Police use law that criminalizes gay sex to abuse and blackmail LGBT people
Research from human rights activists in Burma has revealed the extent of discrimination against LGBT people in the Southeast Asian country.
Human Rights Education Institute Burma (HREIB) carried out focus groups and individual interviews with 24 LGBT people from five different cities.
The report from the research says that all respondents experienced ‘some level of discrimation’. LGBT people ‘are victims of numerous discriminatory acts and even crimes, committed both by ordinary citizens as well as law enforcement and state agents,’ it says.
In one case study, a 35-year-old beautician who lives in Rangoon, spoke about being arrested and held in a police station for 10 days where police made him take off his clothes and act ‘manly’ for them. He was raped by five police officers.
Another gay man from Rangoon said he was arrested in 2011 and kept at a police station for three days where he was forced to perform oral sex. He was taken to court and charged without being allowed access to a lawyer. He was sentenced to a month in prison where he was treated badly.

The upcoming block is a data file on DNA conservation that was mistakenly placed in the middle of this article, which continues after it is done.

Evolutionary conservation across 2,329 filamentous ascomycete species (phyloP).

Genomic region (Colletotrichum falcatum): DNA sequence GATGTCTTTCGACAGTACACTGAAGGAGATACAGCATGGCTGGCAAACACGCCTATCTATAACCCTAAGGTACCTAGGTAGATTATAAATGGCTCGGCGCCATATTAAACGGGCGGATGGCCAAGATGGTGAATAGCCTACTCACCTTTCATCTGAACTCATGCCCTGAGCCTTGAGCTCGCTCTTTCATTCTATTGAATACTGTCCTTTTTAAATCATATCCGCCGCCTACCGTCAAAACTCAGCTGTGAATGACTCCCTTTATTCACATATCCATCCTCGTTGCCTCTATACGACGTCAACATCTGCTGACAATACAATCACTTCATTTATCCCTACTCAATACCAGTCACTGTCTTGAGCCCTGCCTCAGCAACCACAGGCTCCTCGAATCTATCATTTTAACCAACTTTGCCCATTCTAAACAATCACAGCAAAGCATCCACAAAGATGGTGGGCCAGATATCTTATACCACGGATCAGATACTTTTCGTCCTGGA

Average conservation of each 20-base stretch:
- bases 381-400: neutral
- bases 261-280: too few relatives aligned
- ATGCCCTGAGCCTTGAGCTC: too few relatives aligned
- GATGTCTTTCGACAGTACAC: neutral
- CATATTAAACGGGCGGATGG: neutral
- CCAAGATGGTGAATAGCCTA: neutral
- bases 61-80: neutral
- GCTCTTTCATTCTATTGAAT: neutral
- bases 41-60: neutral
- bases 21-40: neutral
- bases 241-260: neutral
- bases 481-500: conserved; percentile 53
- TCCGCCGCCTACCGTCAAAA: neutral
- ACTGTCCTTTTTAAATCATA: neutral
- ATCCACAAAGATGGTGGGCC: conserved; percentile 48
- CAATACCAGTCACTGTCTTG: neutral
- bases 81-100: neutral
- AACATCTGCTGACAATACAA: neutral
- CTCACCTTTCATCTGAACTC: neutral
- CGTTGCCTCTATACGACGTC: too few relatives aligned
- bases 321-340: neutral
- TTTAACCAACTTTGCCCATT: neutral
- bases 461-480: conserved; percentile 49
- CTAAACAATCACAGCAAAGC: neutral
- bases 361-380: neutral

Another man was arrested for carrying condoms in his bag. Police officers physically assaulted him and he was sentenced to one month in prison. He said that the police target LGBT people when they want money.
HREIB’s report found that a British colonial era law that criminalizes gay sex, Section 377, ‘contributes to an unsafe and highly discriminatory environment for LGBT persons’ in the country.
‘The criminalization of one act pertaining to a specific group of individuals has contributed to the prejudice and now embedded discrimination against LGBT communities in the Myanmar [Burma] society,’ the report said.
‘Section 377 makes LGBT more vulnerable to harassment from law enforcement authorities,’ Aung Myo Min, founder and executive director of HREIB told Gay Star News.
‘The law itself is not enforced, but LGBT are harassed by police referencing this law, and other laws. LGBT are blackmailed so if they give the police money they are let off, if they don’t then they are detained and are subjected to sexual humiliation and violence.’
Last month Phil Robertson, deputy Asia director of Human Rights Watch, told Gay Star News that the British government should take more responsibility for laws that create suffering for LGBT people in former colonies.
‘They should be actively trying to persuade governments to take these laws of the books,’ said Robertson.
Gay Star News contacted the UK’s Foreign and Commonwealth Office for a response to Robertson’s call for the government to publicly denounce the laws.
‘The UK works through our embassies and high commissions and through international organisations, including the UN, the Council of Europe and the Commonwealth, to promote tolerance and non-discrimination against LGBT people and to address discriminatory laws, in particular those that criminalise homosexuality,’ said a spokesperson.